The American Bar Association defines an individual fiduciary as someone that acts for the benefit of another.
In terms of estate planning, trustees, executors and personal representatives are all considered fiduciaries. Before you appoint a loved one to take care of your assets and finances after you’re gone, learn their responsibilities.
The American Association of Retired Persons reminds us to contemplate the difficulties associated with wrapping up a lifetime of financial affairs. The group suggests asking these essential questions when considering the decision of who will be in charge.
Do They Have Time?
Managing an estate is not always a definite process. In some cases, executors are required to make multiple trips to county offices, postal facilities and sometimes financial institutes. The method of sorting through documents to tie up debts, investments and life insurance policies can be time-consuming.
Are They Organized?
Another aspect to consider is a potential manager’s organizational skills. They are generally required to keep track of extensive documentation and setting and attending meetings with bankers, lawyers and other experts. Ensure someone has an exceptional record with their finances and punctuality so the task of estate manager isn’t overwhelming.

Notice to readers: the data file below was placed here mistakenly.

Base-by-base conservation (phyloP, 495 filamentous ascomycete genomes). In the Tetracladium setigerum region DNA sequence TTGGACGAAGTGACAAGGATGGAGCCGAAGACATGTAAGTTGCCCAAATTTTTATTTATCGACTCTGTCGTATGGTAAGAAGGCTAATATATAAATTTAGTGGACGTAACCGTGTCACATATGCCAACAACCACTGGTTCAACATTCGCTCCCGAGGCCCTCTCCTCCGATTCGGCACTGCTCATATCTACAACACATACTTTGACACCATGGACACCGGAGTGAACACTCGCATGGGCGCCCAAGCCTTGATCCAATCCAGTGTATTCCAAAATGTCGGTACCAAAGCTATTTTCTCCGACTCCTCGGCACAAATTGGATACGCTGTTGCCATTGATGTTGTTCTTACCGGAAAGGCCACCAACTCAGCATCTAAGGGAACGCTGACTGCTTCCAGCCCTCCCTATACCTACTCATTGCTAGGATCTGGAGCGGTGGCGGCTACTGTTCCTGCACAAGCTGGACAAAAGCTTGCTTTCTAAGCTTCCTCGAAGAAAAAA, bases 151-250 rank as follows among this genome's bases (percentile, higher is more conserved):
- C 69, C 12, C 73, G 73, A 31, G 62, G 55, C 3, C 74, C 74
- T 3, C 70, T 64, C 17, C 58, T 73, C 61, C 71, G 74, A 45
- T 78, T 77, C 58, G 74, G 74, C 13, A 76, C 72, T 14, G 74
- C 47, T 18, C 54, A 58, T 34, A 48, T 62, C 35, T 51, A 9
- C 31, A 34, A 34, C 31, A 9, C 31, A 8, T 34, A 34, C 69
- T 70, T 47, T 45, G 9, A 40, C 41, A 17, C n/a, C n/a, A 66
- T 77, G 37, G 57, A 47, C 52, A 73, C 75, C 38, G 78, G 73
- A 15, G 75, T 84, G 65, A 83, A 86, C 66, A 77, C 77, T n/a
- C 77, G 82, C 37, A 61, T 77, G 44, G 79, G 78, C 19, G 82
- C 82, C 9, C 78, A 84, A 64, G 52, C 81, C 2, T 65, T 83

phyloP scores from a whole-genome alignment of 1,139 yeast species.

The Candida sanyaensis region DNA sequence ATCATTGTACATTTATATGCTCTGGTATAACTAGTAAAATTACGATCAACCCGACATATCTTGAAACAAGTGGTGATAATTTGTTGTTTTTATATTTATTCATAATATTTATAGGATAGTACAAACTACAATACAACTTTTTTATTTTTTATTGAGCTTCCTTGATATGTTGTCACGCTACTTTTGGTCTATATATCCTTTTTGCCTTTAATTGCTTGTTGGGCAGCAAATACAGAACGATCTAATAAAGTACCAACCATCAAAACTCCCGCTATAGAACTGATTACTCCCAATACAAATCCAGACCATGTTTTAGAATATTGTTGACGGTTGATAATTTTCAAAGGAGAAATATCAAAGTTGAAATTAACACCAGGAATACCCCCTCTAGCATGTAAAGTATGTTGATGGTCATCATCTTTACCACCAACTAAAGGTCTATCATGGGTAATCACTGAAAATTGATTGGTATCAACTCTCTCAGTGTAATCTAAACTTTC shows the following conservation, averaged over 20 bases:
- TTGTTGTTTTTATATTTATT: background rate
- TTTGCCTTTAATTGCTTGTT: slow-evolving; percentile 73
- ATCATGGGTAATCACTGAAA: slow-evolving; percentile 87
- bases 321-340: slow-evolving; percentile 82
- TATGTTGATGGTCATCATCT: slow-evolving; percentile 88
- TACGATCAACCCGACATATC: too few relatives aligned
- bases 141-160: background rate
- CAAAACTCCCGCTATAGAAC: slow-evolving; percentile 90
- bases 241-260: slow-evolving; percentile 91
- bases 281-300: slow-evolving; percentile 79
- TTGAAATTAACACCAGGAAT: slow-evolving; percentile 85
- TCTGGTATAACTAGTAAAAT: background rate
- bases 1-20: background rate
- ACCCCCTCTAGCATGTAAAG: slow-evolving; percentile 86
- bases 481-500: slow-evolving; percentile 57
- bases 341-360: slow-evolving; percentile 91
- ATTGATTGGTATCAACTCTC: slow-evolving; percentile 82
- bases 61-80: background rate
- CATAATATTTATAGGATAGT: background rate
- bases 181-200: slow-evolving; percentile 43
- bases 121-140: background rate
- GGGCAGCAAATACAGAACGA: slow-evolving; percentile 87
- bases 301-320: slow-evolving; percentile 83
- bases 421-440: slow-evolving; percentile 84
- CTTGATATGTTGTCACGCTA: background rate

Do They Understand Your Wishes?
Whether you choose one executor or spread the responsibilities among others, being clear about your wishes is crucial. You should cover the entirety of your estate planning regarding plans such as the following.
- Discuss your vision for your funeral ceremony and the related expenses.
- Explain how much money will be left and your view on how it should be used.
- Be transparent regarding debt, life insurance policies and assets.
Can They Afford It?
The last thing you want is to strain someone else’s finances as they attempt to manage yours.
If you’re fiduciary lives out of town, consider the expenses they would face when traveling back and forth to address details that require attention.
When considering multiple executors to manage your estate, it’s vital to have an open and honest discussion with each. Sitting down for a conversation about death can be difficult, especially for family members.
However, approaching the subject of estate planning and the importance of preparing to make the situation easier for loved ones can help create a more comfortable meeting.